Roker says operators at non-automated facilities may run an elevator leg up to 30% less efficiently than its potential so as to avoid plugging, which results in longer lines at the dump pit and reduced throughput.
Doug Forst, president of CMC Industrial Electronics, a HazMon provider based in Burnaby, British Columbia, says removing the human element is part of the appeal of facility automation.
“One of our customers has an internal mandate for their conveying equipment — bucket elevators, conveyors and drag conveyors — to have engineering controls added by the end of 2015,” Forst says. “That means if there is an out-of-safe parameter on the machine, it will automatically stop. The alternative requires someone to manually touch the bearing, or use a thermal gun to get a heat reading, but this company wants the entire process 100% monitored in real time, tied back to a control system that will stop those machines automatically.”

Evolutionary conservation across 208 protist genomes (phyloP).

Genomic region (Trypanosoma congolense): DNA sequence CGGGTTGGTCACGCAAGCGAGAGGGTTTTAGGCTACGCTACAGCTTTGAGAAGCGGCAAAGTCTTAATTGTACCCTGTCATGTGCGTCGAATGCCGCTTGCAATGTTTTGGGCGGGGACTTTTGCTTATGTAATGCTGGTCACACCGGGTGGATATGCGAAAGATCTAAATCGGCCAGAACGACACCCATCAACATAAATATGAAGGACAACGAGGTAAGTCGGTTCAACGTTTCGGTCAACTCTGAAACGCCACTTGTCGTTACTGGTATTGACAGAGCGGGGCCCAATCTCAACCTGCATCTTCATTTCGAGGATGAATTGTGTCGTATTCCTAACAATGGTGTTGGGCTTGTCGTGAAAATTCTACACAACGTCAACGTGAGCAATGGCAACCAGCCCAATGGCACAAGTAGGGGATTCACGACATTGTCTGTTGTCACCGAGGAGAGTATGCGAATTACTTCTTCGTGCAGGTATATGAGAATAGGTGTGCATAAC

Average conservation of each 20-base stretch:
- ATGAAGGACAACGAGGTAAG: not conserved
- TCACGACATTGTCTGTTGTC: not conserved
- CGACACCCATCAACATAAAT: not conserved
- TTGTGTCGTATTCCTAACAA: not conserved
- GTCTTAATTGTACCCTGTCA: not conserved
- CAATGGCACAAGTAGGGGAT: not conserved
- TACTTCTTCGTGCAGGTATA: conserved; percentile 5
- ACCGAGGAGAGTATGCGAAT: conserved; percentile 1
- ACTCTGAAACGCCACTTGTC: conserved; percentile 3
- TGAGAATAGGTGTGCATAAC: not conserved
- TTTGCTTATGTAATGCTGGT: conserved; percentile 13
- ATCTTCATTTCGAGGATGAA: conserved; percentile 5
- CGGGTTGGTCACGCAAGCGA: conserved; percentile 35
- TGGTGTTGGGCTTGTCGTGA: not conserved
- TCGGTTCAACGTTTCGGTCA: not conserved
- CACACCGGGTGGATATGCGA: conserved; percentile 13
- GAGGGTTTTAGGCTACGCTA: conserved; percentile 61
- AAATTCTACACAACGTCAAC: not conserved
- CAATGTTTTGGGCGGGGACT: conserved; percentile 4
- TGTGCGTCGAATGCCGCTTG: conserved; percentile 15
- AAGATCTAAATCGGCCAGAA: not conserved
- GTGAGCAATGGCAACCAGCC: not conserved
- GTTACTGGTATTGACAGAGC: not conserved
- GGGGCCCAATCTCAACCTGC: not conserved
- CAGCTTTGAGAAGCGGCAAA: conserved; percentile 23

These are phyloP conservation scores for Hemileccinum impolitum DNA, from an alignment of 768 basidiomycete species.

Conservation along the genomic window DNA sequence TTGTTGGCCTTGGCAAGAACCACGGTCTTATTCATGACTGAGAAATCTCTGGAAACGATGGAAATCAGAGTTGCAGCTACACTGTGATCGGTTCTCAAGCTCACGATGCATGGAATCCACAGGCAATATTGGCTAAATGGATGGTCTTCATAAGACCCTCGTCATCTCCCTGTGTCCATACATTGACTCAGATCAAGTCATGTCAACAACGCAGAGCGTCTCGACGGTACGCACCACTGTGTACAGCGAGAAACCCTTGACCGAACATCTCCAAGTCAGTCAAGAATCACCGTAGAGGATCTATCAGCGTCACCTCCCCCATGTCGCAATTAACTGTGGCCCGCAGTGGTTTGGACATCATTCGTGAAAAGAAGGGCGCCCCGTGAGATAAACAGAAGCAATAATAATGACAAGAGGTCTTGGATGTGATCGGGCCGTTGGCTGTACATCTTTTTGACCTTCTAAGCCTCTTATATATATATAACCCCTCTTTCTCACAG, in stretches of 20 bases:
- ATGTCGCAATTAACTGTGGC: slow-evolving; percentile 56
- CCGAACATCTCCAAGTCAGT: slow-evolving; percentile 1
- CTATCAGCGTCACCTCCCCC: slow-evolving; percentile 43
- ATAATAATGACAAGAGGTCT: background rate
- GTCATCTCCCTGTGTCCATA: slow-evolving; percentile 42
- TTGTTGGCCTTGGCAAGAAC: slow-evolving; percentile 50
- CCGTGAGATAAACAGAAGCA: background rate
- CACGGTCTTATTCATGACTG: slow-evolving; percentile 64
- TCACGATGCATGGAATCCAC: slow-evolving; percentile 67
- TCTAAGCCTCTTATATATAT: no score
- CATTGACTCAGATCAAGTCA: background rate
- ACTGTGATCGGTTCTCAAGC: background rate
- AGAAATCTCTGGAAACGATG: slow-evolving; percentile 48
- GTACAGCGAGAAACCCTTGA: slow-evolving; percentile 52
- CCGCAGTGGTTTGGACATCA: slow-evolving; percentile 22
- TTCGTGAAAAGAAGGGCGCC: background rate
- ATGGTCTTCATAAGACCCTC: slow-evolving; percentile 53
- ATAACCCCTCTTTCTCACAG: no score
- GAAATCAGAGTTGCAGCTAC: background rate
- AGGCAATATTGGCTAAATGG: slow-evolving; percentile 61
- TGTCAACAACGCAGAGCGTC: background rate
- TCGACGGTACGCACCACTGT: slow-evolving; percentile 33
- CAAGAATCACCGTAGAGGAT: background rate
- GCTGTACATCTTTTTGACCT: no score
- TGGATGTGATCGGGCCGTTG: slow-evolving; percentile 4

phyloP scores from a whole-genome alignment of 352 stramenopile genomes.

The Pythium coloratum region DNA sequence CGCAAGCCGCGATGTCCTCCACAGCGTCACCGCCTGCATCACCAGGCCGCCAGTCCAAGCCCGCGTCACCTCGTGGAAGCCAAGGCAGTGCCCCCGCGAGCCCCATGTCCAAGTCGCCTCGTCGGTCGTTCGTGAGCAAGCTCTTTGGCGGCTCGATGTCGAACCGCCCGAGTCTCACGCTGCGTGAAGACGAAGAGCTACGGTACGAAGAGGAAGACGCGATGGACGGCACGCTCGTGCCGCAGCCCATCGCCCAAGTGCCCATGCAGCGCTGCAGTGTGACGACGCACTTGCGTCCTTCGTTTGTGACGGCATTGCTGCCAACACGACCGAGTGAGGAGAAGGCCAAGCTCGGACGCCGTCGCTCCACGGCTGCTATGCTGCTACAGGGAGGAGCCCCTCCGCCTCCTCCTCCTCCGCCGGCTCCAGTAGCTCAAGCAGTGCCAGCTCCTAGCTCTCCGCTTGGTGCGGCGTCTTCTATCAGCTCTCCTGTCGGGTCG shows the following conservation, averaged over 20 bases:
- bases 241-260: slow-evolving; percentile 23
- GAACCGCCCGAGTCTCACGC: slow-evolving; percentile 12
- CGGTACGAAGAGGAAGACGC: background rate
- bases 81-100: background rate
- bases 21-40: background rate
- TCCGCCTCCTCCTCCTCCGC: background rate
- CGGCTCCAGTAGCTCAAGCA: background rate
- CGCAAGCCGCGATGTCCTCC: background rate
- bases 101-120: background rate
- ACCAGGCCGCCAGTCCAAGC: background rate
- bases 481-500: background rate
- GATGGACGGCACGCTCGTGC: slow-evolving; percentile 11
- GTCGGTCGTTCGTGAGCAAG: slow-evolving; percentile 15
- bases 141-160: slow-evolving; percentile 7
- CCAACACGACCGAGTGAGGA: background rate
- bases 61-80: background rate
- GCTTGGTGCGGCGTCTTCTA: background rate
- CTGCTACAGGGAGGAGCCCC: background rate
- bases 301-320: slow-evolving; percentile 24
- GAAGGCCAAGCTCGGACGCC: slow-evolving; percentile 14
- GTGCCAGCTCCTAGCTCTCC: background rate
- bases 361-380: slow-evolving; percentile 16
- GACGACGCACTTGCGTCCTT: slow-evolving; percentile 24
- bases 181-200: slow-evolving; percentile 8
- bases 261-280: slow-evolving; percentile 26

Forst advises using automation system data as part of a preventive maintenance program. Reporting could reveal, for example, an overuse of lubrication. “If you over-lubricate, the bearing will run hot because it has to push the grease around, which can damage it and potentially lead to equipment shutdown.”
Integrating the facets of a facility allows automation system users to remove human decision making from their basic operations, track equipment and operations performance goals, and can assist in a preventive maintenance program.